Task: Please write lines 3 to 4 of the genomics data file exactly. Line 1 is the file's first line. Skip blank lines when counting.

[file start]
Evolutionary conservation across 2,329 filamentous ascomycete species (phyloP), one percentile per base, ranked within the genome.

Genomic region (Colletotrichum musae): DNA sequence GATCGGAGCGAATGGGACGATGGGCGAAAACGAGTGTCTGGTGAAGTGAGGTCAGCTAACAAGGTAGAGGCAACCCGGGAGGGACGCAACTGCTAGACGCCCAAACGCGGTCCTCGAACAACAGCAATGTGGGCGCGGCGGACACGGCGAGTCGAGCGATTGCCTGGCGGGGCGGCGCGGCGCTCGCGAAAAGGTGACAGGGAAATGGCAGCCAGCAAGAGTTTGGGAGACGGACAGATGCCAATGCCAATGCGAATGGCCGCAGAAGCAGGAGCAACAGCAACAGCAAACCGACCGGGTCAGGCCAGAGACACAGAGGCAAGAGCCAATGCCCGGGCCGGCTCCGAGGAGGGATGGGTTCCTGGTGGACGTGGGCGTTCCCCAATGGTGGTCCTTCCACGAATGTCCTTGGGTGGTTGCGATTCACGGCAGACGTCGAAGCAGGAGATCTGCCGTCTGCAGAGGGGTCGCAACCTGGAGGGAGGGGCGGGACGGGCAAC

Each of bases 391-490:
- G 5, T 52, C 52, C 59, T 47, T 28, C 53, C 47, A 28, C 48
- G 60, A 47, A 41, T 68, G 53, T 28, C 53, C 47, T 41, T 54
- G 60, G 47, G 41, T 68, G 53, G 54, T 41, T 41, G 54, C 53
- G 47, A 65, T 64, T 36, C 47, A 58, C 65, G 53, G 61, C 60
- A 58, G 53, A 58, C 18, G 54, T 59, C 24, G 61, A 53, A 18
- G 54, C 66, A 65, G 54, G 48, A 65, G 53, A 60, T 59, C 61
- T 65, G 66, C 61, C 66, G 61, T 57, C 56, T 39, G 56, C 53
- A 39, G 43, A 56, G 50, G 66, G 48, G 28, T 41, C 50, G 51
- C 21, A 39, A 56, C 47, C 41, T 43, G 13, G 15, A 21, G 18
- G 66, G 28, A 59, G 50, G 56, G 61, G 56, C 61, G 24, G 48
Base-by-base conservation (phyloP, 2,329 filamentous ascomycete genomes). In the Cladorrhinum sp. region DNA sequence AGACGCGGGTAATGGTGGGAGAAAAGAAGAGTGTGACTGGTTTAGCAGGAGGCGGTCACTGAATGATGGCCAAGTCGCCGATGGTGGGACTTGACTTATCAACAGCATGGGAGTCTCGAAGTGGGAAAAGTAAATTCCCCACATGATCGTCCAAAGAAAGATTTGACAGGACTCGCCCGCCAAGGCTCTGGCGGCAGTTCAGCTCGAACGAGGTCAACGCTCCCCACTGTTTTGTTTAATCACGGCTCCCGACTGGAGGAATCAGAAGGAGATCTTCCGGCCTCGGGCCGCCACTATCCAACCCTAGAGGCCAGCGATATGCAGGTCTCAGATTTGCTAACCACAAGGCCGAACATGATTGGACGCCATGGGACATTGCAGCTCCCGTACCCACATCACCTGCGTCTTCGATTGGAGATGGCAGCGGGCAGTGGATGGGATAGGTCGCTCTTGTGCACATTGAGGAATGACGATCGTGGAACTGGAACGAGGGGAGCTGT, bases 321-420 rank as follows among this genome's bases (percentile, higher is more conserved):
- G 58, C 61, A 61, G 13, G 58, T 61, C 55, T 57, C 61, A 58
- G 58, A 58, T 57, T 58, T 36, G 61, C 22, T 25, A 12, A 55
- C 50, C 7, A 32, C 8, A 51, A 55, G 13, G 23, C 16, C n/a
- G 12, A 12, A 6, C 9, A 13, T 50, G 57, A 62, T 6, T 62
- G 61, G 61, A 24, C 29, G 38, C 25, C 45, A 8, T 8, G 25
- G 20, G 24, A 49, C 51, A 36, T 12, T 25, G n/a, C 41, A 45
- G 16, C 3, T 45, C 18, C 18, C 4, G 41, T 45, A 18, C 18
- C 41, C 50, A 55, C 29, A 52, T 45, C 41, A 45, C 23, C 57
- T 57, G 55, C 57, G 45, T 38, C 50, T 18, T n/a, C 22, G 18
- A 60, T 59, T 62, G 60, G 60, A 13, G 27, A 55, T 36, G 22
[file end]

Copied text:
Each of bases 391-490:
- G 5, T 52, C 52, C 59, T 47, T 28, C 53, C 47, A 28, C 48